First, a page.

Representations of posthuman women in contemporary science fiction television

Belton , Olivia Kate (2019) Representations of posthuman women in contemporary science fiction television. Doctoral thesis, University of East Anglia.

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Abstract

This thesis explores the representation of what I have come to call the posthuman woman in contemporary science fiction television. This is a term I have devised to explore the nuances of female technological-organic hybrids. In the case study programmes Star Trek: Voyager (UPN, 1995-2001), Dark Angel (FOX, 2000-2), Battlestar Galactica (Sci-Fi, 2003-9), Dollhouse (FOX, 2009-2010), Caprica (SyFy, 2010), Orphan Black (2013-7), and Westworld (HBO, 2016 - ), these characters demonstrate discourses of anxiety around emergent technology within accessible popular narratives. Scientific advances in genetic engineering, artificial intelligence and robotics have undermined previously stable notions of human subjectivity. The humanist concept of the self, which is predicated on masculinist notions of rationality and body/mind dualism, is challenged by the emergence of posthuman technologies. These case study programmes reflect notions associated with posthumanism, such as the importance of the body to conceptions of the self.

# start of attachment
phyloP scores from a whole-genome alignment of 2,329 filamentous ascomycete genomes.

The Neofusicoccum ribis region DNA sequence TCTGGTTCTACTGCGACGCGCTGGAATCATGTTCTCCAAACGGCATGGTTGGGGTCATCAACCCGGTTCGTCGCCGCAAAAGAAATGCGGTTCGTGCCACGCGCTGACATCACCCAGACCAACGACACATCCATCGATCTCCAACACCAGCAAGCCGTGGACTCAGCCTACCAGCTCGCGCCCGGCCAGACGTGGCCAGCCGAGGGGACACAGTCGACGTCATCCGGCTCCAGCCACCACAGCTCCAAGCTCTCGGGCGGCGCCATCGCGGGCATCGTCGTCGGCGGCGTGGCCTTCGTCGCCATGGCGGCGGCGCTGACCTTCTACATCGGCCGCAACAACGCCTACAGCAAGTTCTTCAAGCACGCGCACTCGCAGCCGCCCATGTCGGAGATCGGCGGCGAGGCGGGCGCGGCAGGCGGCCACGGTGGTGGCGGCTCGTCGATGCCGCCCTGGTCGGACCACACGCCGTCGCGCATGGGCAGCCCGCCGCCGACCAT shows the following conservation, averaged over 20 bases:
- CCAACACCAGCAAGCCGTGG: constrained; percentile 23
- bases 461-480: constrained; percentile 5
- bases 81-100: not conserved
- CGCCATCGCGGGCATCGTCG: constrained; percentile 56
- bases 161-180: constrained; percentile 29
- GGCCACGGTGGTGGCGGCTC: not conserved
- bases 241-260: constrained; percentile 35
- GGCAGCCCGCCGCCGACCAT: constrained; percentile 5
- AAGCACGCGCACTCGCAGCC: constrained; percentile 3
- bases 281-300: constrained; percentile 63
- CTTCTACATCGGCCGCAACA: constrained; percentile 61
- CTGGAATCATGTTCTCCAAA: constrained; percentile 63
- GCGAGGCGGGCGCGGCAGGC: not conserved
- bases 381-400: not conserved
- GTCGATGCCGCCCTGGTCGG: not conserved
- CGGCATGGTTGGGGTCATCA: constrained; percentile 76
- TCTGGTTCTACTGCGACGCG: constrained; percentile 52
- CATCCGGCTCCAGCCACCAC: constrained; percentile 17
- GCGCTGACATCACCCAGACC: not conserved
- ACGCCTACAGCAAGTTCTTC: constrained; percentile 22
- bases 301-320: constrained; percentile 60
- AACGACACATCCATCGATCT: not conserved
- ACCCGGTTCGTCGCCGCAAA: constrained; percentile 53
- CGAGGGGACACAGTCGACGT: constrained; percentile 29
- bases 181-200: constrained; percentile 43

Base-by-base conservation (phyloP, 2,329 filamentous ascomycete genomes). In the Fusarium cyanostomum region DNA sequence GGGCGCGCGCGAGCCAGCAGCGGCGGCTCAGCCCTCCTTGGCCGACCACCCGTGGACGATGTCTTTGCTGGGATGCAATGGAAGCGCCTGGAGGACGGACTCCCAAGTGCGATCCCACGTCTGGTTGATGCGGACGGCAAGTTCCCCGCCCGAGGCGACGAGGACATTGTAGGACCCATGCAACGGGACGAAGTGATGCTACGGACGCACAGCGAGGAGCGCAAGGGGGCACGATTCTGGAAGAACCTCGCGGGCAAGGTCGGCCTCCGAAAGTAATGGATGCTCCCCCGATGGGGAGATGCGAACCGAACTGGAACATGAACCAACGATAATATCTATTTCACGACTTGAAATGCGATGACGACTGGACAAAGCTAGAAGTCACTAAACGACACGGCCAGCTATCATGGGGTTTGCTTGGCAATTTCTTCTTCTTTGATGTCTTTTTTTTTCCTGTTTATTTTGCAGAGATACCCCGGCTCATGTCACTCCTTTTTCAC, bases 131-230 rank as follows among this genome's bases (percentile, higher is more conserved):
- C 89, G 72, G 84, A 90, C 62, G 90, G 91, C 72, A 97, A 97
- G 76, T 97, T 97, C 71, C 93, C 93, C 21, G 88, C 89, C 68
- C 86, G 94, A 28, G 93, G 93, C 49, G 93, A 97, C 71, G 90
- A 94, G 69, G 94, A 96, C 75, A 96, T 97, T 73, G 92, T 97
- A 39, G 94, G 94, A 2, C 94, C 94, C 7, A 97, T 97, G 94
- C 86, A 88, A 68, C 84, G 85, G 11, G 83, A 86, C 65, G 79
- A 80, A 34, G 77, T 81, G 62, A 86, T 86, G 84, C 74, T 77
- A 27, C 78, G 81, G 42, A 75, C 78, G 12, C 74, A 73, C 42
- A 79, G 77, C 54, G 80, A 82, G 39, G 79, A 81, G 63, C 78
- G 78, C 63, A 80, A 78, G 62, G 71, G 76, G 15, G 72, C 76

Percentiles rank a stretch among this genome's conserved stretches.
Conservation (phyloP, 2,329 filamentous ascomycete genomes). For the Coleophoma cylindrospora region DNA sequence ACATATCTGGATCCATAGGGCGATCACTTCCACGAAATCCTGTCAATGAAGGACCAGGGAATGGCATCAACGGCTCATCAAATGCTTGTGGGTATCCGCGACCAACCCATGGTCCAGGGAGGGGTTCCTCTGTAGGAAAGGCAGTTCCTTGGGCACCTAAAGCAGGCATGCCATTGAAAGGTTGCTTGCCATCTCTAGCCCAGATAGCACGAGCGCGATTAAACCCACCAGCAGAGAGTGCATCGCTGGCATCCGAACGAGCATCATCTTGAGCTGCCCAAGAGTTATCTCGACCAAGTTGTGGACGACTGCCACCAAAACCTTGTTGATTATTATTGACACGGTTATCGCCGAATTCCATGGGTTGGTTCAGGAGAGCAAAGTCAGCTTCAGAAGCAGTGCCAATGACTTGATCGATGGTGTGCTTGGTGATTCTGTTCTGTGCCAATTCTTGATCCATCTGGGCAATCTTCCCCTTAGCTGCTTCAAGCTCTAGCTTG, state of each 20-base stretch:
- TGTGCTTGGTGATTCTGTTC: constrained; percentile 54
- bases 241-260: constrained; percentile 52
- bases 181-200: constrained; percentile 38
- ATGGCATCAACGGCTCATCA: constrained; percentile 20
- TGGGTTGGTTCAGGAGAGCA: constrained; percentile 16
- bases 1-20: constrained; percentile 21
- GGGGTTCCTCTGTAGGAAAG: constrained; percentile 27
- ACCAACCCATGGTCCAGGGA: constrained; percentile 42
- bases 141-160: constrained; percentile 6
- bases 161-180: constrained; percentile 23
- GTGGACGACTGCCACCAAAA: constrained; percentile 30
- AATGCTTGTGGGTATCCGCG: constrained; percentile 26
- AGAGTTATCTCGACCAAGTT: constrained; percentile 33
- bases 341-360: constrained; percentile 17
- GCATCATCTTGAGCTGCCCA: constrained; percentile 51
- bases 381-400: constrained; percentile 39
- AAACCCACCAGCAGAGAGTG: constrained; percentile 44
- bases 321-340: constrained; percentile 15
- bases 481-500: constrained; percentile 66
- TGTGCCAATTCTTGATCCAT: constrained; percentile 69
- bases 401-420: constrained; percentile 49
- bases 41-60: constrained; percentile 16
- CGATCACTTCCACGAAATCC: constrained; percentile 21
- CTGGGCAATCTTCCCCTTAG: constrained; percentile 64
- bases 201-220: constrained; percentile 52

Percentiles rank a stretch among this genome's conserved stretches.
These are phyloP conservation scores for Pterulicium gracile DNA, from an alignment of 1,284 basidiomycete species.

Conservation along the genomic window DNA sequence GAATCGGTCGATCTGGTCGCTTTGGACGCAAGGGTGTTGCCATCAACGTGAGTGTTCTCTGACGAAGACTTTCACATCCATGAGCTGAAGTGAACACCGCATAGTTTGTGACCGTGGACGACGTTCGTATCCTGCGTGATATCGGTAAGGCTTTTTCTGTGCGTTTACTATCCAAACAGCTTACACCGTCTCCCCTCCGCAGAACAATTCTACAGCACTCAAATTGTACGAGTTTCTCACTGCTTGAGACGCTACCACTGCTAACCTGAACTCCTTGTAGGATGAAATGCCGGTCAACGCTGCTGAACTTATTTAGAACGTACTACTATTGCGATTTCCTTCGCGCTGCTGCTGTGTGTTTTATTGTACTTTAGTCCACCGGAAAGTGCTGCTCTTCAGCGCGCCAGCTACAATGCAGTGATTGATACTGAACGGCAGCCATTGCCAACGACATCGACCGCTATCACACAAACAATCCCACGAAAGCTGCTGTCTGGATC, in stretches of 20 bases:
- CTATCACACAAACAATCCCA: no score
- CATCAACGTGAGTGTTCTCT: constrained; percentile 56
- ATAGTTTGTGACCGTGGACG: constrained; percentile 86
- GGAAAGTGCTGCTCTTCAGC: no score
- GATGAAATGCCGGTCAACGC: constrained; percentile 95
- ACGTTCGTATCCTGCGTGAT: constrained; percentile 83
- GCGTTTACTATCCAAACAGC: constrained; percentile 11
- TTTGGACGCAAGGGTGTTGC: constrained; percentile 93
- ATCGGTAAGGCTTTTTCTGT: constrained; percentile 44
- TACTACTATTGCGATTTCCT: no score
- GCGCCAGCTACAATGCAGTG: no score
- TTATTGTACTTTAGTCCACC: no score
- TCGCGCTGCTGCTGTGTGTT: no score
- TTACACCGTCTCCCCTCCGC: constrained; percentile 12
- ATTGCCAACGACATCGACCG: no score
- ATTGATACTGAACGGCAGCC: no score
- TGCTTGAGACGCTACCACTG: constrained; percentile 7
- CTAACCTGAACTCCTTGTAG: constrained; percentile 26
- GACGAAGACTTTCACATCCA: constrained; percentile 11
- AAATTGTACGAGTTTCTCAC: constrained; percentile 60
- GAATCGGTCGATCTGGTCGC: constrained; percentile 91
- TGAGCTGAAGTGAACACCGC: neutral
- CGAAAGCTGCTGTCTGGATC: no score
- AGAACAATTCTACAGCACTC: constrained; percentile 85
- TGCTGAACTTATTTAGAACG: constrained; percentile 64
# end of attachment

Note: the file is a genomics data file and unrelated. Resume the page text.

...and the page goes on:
In these programmes, the posthuman woman is a technological object created and owned by nefarious corporations. This character type resists patriarchal control, both through her ‘malfunctioning’ body and through strategic coalitions with others. These programmes offer a remarkably explicit political call to action, which is reminiscent of contemporary anti-capitalist and radical feminist discourses. The posthuman woman’s distinct gender identity may seem irreconcilable with notions of cyborg gender-fluidity, and her normative femininity often acts as a curb on her radical challenge to the gender and human/non-human binary. Nevertheless, these programmes demonstrate a renewed interest in complex issues of embodiment that are relevant to posthumanism and feminism more broadly. Furthermore, they question hegemonic discourses of scientific objectivity and control, as well as drawing on contemporary anxieties of corporate overreach. By focusing on television, this thesis challenges the medium’s reputation as inherently conservative, instead arguing that television’s unique narrative structure is key to representing the posthuman woman’s multiplied identity.

Item Type: Thesis (Doctoral)
Faculty \ School: Faculty of Arts and Humanities > School of Art, Media and American Studies
Depositing User: James Tweddle
Date Deposited: 21 Aug 2019 10:47
Last Modified: 21 Aug 2019 10:47
URI: https://ueaeprints.uea.ac.uk/id/eprint/72021
DOI:

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